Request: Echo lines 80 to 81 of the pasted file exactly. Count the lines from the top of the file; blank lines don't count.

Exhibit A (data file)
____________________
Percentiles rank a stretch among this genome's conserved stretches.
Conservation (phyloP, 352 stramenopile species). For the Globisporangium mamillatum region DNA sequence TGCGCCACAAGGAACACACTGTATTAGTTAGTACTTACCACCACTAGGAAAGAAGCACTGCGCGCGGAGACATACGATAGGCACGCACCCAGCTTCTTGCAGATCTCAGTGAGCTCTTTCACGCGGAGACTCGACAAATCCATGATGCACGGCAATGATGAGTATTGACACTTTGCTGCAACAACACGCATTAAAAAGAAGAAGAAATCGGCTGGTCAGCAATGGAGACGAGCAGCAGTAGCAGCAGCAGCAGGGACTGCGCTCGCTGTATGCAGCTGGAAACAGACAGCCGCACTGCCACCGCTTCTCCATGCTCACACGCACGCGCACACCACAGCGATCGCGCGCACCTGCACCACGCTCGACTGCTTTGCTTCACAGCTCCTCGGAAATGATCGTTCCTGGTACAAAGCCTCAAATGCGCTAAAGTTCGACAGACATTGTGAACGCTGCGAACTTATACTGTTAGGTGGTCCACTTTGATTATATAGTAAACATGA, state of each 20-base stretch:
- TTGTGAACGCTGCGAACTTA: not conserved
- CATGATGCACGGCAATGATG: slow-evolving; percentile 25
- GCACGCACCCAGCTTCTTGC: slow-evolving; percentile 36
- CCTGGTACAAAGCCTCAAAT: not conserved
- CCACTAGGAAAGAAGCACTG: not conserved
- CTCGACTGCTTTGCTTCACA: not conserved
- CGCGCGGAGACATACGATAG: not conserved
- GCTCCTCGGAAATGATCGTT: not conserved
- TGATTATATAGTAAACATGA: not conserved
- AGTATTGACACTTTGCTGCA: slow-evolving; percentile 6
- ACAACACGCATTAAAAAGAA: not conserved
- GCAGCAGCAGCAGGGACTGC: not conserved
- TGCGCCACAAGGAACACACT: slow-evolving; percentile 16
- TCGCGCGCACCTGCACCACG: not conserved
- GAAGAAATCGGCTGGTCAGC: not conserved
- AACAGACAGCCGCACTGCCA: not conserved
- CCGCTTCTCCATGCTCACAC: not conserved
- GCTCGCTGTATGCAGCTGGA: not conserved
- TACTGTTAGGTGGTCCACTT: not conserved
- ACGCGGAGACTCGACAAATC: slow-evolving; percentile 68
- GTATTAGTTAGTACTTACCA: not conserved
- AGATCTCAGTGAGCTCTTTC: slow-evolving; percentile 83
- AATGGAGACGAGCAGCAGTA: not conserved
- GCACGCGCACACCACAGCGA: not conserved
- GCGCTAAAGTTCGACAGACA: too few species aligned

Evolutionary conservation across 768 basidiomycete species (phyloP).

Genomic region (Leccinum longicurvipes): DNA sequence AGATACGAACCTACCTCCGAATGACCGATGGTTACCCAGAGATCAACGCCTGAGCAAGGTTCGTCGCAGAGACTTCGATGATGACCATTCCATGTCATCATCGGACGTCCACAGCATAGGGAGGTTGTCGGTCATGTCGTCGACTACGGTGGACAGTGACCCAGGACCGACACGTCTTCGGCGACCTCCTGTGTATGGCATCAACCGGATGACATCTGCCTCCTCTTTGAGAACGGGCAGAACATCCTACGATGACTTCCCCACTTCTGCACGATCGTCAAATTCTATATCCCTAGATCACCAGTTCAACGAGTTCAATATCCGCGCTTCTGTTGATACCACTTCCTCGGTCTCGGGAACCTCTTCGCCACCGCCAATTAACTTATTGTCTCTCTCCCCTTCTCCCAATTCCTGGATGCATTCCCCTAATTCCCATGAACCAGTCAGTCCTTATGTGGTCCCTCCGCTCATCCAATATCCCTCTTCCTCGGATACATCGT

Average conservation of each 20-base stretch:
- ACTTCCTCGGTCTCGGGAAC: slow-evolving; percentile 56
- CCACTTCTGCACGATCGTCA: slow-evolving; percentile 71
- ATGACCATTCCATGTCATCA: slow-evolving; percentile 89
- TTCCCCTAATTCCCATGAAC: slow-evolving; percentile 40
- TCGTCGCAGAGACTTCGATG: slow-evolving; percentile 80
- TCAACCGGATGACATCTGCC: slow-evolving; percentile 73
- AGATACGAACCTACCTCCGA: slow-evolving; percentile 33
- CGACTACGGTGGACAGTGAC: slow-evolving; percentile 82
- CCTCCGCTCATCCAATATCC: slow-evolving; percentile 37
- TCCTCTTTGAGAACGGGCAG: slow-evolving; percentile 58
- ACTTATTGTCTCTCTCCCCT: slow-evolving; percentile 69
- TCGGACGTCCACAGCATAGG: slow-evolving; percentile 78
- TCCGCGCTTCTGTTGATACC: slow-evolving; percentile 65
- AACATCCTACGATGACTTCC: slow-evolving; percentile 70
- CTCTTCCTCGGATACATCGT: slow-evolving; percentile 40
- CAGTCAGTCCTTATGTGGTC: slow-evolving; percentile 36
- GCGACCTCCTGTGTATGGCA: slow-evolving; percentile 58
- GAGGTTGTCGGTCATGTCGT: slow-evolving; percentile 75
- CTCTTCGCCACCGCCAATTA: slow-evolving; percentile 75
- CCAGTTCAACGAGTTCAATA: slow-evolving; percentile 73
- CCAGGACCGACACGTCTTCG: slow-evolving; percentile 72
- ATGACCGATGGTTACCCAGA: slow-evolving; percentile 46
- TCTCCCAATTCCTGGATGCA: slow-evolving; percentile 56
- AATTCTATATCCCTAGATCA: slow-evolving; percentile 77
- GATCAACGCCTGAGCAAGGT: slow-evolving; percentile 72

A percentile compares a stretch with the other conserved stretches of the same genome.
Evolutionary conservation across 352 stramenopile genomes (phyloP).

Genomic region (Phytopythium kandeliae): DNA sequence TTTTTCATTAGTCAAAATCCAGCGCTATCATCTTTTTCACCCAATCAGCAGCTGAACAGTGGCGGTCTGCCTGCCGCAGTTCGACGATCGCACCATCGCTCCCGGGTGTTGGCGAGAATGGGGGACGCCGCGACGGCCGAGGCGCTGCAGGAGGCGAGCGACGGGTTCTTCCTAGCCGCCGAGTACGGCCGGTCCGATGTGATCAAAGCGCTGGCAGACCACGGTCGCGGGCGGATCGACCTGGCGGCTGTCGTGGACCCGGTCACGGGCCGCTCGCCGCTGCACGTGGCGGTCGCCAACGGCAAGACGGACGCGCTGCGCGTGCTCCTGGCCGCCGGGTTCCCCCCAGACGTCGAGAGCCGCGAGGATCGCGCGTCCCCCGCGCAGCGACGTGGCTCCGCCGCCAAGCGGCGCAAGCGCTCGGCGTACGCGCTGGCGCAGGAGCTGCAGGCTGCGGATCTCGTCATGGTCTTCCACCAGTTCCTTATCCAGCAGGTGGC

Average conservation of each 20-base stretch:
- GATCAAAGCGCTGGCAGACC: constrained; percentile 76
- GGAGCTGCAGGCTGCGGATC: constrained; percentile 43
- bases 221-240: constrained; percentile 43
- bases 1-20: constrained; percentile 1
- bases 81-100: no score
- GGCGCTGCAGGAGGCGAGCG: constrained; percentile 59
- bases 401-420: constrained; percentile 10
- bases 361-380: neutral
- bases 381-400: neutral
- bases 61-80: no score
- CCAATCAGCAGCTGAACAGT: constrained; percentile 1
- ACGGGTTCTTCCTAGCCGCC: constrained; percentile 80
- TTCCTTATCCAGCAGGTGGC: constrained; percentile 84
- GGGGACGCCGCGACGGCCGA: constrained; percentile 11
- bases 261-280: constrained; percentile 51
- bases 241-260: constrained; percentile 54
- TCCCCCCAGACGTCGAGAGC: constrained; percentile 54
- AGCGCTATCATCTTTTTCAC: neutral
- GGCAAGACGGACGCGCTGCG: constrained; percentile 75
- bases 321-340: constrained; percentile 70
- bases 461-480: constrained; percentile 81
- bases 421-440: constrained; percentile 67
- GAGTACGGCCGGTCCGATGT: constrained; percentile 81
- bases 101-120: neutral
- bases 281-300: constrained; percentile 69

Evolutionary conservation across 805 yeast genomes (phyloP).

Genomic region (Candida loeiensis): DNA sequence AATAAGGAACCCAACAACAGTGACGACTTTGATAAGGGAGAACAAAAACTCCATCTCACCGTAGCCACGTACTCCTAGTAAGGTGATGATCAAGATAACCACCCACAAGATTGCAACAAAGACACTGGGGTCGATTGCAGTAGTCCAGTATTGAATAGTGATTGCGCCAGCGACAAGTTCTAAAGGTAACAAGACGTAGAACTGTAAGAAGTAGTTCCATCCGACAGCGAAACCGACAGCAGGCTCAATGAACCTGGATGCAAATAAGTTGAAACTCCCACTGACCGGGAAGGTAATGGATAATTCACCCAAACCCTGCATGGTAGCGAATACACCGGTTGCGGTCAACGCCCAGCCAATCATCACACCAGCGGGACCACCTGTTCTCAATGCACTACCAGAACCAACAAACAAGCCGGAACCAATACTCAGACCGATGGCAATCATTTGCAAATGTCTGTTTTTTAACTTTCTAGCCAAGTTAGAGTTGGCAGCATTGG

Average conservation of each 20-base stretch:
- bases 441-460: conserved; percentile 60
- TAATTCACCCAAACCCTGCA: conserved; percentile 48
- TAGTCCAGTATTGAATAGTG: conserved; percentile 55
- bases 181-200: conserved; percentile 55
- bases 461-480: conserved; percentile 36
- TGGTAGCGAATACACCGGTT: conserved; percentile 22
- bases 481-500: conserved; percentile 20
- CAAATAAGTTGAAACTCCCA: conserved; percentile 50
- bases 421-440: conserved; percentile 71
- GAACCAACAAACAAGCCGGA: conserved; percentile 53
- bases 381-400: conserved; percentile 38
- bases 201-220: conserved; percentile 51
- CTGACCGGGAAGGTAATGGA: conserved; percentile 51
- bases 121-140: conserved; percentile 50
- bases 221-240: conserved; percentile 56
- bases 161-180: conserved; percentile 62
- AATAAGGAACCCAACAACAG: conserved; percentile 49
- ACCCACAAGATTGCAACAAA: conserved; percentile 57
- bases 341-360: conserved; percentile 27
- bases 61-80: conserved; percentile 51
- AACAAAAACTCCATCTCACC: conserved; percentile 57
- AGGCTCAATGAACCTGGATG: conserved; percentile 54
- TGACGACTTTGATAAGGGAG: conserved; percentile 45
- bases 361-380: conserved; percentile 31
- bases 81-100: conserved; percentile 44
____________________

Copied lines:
- bases 461-480: constrained; percentile 81
- bases 421-440: constrained; percentile 67